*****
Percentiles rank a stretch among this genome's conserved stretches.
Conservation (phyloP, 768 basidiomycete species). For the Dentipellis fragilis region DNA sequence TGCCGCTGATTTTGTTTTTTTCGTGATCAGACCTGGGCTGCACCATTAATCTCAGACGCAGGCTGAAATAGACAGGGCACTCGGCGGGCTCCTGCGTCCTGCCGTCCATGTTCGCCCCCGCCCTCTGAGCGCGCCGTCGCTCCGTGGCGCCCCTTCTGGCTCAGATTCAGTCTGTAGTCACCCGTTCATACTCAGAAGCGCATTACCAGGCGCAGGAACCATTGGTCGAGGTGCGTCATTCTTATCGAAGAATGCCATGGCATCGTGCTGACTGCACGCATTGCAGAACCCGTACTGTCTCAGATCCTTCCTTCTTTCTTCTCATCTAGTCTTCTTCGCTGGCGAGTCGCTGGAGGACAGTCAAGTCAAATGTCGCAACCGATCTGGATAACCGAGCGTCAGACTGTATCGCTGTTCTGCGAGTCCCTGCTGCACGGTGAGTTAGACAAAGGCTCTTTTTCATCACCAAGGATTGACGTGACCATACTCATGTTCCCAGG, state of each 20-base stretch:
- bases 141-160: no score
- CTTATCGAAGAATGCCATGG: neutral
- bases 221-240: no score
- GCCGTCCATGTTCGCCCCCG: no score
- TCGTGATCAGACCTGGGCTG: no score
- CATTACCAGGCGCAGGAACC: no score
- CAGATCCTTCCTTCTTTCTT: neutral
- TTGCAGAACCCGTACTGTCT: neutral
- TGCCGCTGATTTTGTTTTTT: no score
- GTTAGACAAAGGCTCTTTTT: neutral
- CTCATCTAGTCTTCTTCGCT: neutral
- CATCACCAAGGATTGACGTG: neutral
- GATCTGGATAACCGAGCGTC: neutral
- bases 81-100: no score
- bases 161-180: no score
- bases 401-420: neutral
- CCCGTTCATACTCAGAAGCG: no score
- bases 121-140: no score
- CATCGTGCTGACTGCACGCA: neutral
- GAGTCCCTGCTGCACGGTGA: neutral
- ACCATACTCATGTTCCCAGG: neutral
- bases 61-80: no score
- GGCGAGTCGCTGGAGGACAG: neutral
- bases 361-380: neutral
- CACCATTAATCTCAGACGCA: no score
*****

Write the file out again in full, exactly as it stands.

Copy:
Percentiles rank a stretch among this genome's conserved stretches.
Conservation (phyloP, 768 basidiomycete species). For the Dentipellis fragilis region DNA sequence TGCCGCTGATTTTGTTTTTTTCGTGATCAGACCTGGGCTGCACCATTAATCTCAGACGCAGGCTGAAATAGACAGGGCACTCGGCGGGCTCCTGCGTCCTGCCGTCCATGTTCGCCCCCGCCCTCTGAGCGCGCCGTCGCTCCGTGGCGCCCCTTCTGGCTCAGATTCAGTCTGTAGTCACCCGTTCATACTCAGAAGCGCATTACCAGGCGCAGGAACCATTGGTCGAGGTGCGTCATTCTTATCGAAGAATGCCATGGCATCGTGCTGACTGCACGCATTGCAGAACCCGTACTGTCTCAGATCCTTCCTTCTTTCTTCTCATCTAGTCTTCTTCGCTGGCGAGTCGCTGGAGGACAGTCAAGTCAAATGTCGCAACCGATCTGGATAACCGAGCGTCAGACTGTATCGCTGTTCTGCGAGTCCCTGCTGCACGGTGAGTTAGACAAAGGCTCTTTTTCATCACCAAGGATTGACGTGACCATACTCATGTTCCCAGG, state of each 20-base stretch:
- bases 141-160: no score
- CTTATCGAAGAATGCCATGG: neutral
- bases 221-240: no score
- GCCGTCCATGTTCGCCCCCG: no score
- TCGTGATCAGACCTGGGCTG: no score
- CATTACCAGGCGCAGGAACC: no score
- CAGATCCTTCCTTCTTTCTT: neutral
- TTGCAGAACCCGTACTGTCT: neutral
- TGCCGCTGATTTTGTTTTTT: no score
- GTTAGACAAAGGCTCTTTTT: neutral
- CTCATCTAGTCTTCTTCGCT: neutral
- CATCACCAAGGATTGACGTG: neutral
- GATCTGGATAACCGAGCGTC: neutral
- bases 81-100: no score
- bases 161-180: no score
- bases 401-420: neutral
- CCCGTTCATACTCAGAAGCG: no score
- bases 121-140: no score
- CATCGTGCTGACTGCACGCA: neutral
- GAGTCCCTGCTGCACGGTGA: neutral
- ACCATACTCATGTTCCCAGG: neutral
- bases 61-80: no score
- GGCGAGTCGCTGGAGGACAG: neutral
- bases 361-380: neutral
- CACCATTAATCTCAGACGCA: no score